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Here’s Why Oil-Rich Angola is Ripe for Political Change

Joao Lourenco

Joao Lourenco

Photographer: Carlos Costa/AFP/Getty Images

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Despite its oil riches, Angola is a miserable place for many to live. The country churns out 1.2 million barrels of crude a day, making it Africa’s second-biggest producer after Nigeria, yet about half of its 33 million people live on less than $2 a day. Graft is rife and most government services are shoddy or non-existent. Responsibility rests with the Popular Movement for the Liberation of Angola, or MPLA, which has ruled for almost half a century and channeled much of the nation’s wealth into the hands of a tiny, politically connected elite. Opposition parties are capitalizing on disgruntlement with the status quo and soaring food prices, and elections scheduled for Aug. 24 are shaping up to be the most hotly contested since a 27-year civil war ended in 2002.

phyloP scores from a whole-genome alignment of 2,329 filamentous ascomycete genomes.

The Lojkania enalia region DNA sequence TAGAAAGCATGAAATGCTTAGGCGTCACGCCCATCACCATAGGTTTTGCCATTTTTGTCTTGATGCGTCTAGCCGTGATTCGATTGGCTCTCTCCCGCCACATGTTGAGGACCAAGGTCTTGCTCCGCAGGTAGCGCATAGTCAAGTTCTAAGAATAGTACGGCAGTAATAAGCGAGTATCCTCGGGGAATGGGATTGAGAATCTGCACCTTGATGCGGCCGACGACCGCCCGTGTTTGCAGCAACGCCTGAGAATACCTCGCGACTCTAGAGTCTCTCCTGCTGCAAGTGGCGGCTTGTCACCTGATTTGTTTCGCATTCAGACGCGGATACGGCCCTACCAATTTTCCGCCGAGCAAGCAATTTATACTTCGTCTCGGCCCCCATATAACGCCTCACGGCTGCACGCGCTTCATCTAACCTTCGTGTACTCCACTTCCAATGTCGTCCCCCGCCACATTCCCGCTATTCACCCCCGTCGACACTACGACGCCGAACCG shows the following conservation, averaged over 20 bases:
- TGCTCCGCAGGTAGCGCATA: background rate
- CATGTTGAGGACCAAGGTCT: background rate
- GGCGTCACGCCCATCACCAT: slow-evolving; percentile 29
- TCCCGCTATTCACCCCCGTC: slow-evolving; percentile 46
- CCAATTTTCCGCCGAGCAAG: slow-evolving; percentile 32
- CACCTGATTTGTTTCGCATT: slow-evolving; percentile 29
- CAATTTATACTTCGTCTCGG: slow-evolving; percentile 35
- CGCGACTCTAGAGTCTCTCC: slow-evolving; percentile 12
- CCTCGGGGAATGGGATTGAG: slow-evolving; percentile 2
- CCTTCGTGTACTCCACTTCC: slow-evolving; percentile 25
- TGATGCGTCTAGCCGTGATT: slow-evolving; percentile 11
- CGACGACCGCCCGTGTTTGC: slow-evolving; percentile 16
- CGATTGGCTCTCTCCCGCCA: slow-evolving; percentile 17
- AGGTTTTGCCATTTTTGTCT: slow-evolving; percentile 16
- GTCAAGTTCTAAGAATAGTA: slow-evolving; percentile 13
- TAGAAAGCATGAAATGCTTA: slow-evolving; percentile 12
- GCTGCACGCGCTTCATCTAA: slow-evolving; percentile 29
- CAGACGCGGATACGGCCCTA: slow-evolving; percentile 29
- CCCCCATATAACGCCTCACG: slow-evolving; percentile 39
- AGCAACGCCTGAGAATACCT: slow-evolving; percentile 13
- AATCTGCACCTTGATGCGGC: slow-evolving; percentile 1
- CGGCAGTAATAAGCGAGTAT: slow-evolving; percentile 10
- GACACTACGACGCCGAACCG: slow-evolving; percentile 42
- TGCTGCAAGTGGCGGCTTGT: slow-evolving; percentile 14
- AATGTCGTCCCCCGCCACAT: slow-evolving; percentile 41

The MPLA has been credited with ending the war and presiding over an economic expansion that saw gross domestic product expand every year between 2003 and 2015 -- when the end of an oil boom heralded the onset of a five-year slump. Angola also became a byword for nepotism and corruption, with former President Jose Eduardo Dos Santos’s family and his inner circle among the primary beneficiaries. President Joao Lourenco, 68, who succeeded Dos Santos in 2017 and is vying for a second term, has turned on his one-time allies and tried to recover billions of dollars they stashed abroad. He’s also instituted a series of other reforms to shore up Angola’s finances, diversify the economy and attract foreign investment. While he’s won plaudits internationally, his selective anti-graft drive and the slow progress made in addressing rampant poverty and unemployment have eroded his domestic support, particularly among the youth. Lourenco has pleaded with his countrymen for patience, saying it’s a matter of time before his policies translate into better living conditions.